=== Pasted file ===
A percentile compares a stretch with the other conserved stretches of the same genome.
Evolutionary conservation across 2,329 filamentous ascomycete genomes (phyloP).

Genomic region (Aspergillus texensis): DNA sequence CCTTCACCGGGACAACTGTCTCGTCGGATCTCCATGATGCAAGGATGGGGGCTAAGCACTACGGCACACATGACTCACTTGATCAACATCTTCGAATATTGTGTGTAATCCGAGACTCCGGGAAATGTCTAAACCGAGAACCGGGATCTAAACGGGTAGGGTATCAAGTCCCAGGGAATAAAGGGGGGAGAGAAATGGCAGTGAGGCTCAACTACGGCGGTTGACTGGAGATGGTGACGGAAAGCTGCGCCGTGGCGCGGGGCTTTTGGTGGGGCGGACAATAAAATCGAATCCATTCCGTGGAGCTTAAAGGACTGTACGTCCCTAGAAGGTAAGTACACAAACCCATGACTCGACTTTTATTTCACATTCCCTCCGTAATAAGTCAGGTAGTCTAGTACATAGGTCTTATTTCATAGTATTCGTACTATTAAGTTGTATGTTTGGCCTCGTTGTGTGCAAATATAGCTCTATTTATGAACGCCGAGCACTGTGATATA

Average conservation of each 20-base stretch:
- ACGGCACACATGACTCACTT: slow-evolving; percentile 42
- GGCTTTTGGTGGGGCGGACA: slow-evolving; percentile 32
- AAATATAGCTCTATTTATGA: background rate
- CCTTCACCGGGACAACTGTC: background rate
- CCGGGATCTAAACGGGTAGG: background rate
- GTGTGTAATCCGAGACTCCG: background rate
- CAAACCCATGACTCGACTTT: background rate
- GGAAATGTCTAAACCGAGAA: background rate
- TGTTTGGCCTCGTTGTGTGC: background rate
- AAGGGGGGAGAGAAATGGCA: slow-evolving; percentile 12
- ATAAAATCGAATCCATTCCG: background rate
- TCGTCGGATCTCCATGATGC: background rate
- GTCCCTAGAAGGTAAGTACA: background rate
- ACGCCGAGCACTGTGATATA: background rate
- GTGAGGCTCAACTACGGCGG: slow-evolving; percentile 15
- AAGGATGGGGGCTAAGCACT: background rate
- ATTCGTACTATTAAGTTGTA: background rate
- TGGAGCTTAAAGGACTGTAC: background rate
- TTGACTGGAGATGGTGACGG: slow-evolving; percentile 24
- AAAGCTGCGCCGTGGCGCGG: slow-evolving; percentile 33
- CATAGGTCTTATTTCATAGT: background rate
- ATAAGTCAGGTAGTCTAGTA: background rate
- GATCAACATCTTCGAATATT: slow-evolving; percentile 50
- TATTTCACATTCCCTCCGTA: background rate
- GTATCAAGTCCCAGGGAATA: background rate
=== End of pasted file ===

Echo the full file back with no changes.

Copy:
A percentile compares a stretch with the other conserved stretches of the same genome.
Evolutionary conservation across 2,329 filamentous ascomycete genomes (phyloP).

Genomic region (Aspergillus texensis): DNA sequence CCTTCACCGGGACAACTGTCTCGTCGGATCTCCATGATGCAAGGATGGGGGCTAAGCACTACGGCACACATGACTCACTTGATCAACATCTTCGAATATTGTGTGTAATCCGAGACTCCGGGAAATGTCTAAACCGAGAACCGGGATCTAAACGGGTAGGGTATCAAGTCCCAGGGAATAAAGGGGGGAGAGAAATGGCAGTGAGGCTCAACTACGGCGGTTGACTGGAGATGGTGACGGAAAGCTGCGCCGTGGCGCGGGGCTTTTGGTGGGGCGGACAATAAAATCGAATCCATTCCGTGGAGCTTAAAGGACTGTACGTCCCTAGAAGGTAAGTACACAAACCCATGACTCGACTTTTATTTCACATTCCCTCCGTAATAAGTCAGGTAGTCTAGTACATAGGTCTTATTTCATAGTATTCGTACTATTAAGTTGTATGTTTGGCCTCGTTGTGTGCAAATATAGCTCTATTTATGAACGCCGAGCACTGTGATATA

Average conservation of each 20-base stretch:
- ACGGCACACATGACTCACTT: slow-evolving; percentile 42
- GGCTTTTGGTGGGGCGGACA: slow-evolving; percentile 32
- AAATATAGCTCTATTTATGA: background rate
- CCTTCACCGGGACAACTGTC: background rate
- CCGGGATCTAAACGGGTAGG: background rate
- GTGTGTAATCCGAGACTCCG: background rate
- CAAACCCATGACTCGACTTT: background rate
- GGAAATGTCTAAACCGAGAA: background rate
- TGTTTGGCCTCGTTGTGTGC: background rate
- AAGGGGGGAGAGAAATGGCA: slow-evolving; percentile 12
- ATAAAATCGAATCCATTCCG: background rate
- TCGTCGGATCTCCATGATGC: background rate
- GTCCCTAGAAGGTAAGTACA: background rate
- ACGCCGAGCACTGTGATATA: background rate
- GTGAGGCTCAACTACGGCGG: slow-evolving; percentile 15
- AAGGATGGGGGCTAAGCACT: background rate
- ATTCGTACTATTAAGTTGTA: background rate
- TGGAGCTTAAAGGACTGTAC: background rate
- TTGACTGGAGATGGTGACGG: slow-evolving; percentile 24
- AAAGCTGCGCCGTGGCGCGG: slow-evolving; percentile 33
- CATAGGTCTTATTTCATAGT: background rate
- ATAAGTCAGGTAGTCTAGTA: background rate
- GATCAACATCTTCGAATATT: slow-evolving; percentile 50
- TATTTCACATTCCCTCCGTA: background rate
- GTATCAAGTCCCAGGGAATA: background rate